So what's the problem with all this? The fallout is not just the inherent lack of sophistication in movies where filmmakers pursue their inner-kid. There's the storytelling—already endangered in blockbusters—that's being squashed by the Darwinian ascent of "required" destruction. There's the fact that stakes and disaster can only go so far, and that dead-end will come really quickly—if "Thor: The Dark World" threatening the entire universe hasn't already hit it. Then there's the much discussed lack of concern blockbusters display for the hypothetical collateral damage their hypothetical disasters would cause. But the real problem is that filmmakers are not thinking about the audience anymore. They're out to capture their own inner child, not ours. These modern spectacles leave us wondering: "Was this really meant for us? What was this supposed to make us feel?"
Most recently, Peter Jackson's "The Hobbit: The Desolation of Smaug" calls that question to mind. The very existence of "Smaug" as a second film in an indulgent trilogy of one novel is already a compelling argument for a director intent only on satisfying his youthful self. As was the announcement/justification of the trilogy, which was anchored to a whole lot of "I" and "us" and "we," and may as well have translated to "I want to keep playing with these toys." But the film itself evokes this entire trend. The finale in particular feels like one relentless and repetitive renewal of stakes and trailer moments. For what feels like an hour, Bilbo and the dwarves (like little Warhammer figures) escape one close-Smaug-call after another for reasons that seem to be more about Jackson wanting to continue playing with his big toy dragon than entertaining an audience. Sure, that was probably his intent, but after about fifteen minutes of justinthenickoftimes I grew desensitized with collapsing structures, singed beards, "This way!" and "Run!", rooms entered with fire licking at characters' heels, and it felt like the only person who was having fun anymore was Jackson.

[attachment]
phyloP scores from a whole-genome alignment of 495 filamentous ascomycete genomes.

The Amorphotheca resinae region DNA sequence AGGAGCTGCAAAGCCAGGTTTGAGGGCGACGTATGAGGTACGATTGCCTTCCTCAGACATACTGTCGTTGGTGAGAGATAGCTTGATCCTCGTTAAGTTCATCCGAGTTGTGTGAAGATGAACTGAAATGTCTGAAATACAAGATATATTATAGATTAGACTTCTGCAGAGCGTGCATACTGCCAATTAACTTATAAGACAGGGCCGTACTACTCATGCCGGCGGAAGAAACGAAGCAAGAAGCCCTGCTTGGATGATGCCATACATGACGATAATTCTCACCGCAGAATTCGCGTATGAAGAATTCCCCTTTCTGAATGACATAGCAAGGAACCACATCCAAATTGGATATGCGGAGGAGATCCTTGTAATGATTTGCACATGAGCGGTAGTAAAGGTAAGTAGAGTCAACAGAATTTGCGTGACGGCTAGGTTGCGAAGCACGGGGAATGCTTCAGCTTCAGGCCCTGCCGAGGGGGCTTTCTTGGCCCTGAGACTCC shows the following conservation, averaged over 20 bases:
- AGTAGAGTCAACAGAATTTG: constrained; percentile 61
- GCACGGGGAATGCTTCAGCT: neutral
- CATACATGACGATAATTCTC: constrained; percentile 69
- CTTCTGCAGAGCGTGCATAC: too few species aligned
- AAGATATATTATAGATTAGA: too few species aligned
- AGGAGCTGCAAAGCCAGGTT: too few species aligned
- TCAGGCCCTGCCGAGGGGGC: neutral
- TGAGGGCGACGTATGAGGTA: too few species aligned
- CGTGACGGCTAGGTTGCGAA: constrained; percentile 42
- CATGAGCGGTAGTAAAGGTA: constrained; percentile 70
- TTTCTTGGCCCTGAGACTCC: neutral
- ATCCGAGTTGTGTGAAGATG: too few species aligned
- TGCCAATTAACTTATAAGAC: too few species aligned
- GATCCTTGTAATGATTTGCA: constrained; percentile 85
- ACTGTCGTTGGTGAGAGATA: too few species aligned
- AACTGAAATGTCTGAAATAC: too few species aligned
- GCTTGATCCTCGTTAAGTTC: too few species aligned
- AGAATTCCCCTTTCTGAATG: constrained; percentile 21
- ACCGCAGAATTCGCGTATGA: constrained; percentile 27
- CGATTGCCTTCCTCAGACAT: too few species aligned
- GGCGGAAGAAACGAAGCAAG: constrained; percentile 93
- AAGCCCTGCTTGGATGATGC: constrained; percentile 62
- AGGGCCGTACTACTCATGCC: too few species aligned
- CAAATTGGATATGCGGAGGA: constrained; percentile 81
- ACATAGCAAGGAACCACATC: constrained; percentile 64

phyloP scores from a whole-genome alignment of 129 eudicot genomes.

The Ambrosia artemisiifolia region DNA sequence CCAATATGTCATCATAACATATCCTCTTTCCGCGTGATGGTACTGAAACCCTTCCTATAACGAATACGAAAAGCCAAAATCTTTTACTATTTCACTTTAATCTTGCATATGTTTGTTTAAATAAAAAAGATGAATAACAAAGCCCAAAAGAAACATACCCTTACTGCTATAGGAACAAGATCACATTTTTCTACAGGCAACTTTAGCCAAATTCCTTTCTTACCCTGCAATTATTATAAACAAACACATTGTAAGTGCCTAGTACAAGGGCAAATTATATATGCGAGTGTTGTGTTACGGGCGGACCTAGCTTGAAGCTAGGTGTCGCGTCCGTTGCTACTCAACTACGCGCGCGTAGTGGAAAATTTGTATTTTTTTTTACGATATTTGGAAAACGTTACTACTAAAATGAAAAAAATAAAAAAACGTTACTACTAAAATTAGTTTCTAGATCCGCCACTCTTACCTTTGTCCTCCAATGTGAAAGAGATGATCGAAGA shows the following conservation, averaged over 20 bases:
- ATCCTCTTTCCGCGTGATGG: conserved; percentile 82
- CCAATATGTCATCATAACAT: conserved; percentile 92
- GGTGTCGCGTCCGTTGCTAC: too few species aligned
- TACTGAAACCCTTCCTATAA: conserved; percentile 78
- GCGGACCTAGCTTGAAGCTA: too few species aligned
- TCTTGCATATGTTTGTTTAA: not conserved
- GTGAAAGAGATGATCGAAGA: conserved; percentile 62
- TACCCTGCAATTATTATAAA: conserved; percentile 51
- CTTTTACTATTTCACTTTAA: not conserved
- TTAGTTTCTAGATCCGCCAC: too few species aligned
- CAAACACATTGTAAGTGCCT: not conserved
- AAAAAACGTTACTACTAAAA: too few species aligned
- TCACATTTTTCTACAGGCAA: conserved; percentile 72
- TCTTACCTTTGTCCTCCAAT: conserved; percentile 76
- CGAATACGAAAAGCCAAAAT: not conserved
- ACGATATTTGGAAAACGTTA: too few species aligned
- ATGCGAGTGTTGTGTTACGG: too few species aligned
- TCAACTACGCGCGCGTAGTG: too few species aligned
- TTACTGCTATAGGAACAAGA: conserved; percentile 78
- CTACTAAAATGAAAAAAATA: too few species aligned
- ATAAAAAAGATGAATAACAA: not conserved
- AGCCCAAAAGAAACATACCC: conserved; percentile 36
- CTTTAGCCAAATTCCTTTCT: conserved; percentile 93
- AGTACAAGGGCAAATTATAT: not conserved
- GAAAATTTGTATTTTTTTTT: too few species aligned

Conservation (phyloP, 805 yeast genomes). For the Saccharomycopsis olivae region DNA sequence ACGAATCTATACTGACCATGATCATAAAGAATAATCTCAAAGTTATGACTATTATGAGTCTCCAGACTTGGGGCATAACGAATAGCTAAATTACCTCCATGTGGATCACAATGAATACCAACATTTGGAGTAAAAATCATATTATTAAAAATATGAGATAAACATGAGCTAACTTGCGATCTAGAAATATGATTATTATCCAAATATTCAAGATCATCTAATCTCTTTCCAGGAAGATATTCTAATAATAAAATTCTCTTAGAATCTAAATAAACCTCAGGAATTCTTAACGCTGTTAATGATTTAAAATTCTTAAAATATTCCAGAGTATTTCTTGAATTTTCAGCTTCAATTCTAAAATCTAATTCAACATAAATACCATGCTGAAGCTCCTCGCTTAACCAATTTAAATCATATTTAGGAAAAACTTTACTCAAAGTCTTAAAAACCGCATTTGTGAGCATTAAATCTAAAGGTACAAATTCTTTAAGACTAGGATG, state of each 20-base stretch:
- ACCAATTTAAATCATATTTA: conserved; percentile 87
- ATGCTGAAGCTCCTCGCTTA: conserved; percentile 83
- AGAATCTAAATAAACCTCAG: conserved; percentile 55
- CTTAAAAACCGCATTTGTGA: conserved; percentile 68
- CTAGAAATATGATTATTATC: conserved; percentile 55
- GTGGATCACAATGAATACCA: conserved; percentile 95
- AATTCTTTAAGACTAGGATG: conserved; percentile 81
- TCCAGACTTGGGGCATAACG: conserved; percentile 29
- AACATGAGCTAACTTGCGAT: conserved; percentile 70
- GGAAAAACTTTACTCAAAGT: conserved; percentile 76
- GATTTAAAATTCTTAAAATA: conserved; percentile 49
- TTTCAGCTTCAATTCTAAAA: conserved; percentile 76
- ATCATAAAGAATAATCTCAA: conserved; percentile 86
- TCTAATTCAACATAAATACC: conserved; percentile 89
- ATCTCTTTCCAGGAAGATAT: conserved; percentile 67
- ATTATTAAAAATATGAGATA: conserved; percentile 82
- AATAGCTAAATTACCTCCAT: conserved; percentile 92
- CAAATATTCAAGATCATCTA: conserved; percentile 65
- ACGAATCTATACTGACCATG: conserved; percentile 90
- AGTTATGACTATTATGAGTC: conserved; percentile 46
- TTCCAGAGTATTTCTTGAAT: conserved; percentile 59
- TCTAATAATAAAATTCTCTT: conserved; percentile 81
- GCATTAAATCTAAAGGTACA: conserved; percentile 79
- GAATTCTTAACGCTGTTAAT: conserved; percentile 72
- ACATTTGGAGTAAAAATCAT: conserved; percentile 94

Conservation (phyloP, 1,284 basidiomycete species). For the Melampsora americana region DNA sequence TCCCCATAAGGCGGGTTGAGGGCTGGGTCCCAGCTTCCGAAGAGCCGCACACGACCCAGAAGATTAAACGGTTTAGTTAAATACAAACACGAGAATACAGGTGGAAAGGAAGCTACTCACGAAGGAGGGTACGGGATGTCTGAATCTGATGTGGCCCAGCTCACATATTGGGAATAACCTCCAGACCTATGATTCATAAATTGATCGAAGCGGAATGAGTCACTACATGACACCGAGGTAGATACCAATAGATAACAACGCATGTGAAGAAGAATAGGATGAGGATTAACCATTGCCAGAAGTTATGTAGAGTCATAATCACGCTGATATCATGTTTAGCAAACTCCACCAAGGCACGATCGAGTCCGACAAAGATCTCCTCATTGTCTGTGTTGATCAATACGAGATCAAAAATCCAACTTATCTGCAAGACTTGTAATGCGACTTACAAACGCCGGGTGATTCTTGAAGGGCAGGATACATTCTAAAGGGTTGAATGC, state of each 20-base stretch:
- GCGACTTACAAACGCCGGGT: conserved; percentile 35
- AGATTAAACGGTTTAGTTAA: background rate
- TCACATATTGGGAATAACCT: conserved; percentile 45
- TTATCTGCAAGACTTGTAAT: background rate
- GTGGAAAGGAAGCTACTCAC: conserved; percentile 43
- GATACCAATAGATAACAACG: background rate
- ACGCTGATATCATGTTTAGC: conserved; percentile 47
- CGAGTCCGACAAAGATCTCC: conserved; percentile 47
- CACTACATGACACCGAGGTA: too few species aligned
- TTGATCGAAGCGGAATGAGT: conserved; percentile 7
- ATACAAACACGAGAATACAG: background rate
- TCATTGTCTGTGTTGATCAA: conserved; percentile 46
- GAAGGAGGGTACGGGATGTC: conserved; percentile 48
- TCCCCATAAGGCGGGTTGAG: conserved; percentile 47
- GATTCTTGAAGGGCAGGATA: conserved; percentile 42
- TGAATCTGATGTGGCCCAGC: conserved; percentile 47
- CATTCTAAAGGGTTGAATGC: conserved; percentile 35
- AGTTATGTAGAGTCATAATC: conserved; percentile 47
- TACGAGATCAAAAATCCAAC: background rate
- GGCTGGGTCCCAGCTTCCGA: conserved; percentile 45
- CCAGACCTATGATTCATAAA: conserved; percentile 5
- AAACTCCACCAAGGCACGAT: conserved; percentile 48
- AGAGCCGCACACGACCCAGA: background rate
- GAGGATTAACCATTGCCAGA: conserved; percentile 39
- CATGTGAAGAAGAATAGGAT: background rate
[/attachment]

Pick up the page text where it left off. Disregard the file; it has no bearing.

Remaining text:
Artists certainly are allowed to make films that only satisfy their own creative pursuits. But blockbusters—more than any other kind of film—are conceived of as a way to entertain and satisfy audiences (so they can make money). Modern spectacles feel like they're built to entertain and satisfy their filmmakers instead. They're not considering who their destruction is actually for anymore. They're just doing it. Or, as Vulture wrote, when it comes to destruction porn, "No one necessarily asks for it; it just kind of happens." Bless his honesty, but Lindelof's assessment of the climactic destruction he penned for "Star Trek Into Darkness" only reinforces how embedded and unconscious this has all become for the moviemakers: "Did 'Star Trek Into Darkness' need to have a gigantic starship crashing into San Francisco? I'll never know. But it sure felt like it did." All of this makes me recall "Jurassic Park"'s Ian Malcolm sentiment when he lectures Hammond for blindly realizing his dinosaur fantasies with the technology he has access to. Filmmakers are now so preoccupied with how much they can (and are encouraged to) destroy digitally, they don't stop to think if they really should. They don't stop to ask "Who is this really for?"
Makers of modern blockbuster need to realize there is a limit to not just the destruction they're peddling but to an audience's tolerance of it. It's a limit audiences may not stick around for. Because these children-at-play directors should remember something we all learned in our youth. A child smashing toys together can quickly get bored. A child who is forced to only watch gets bored far quicker.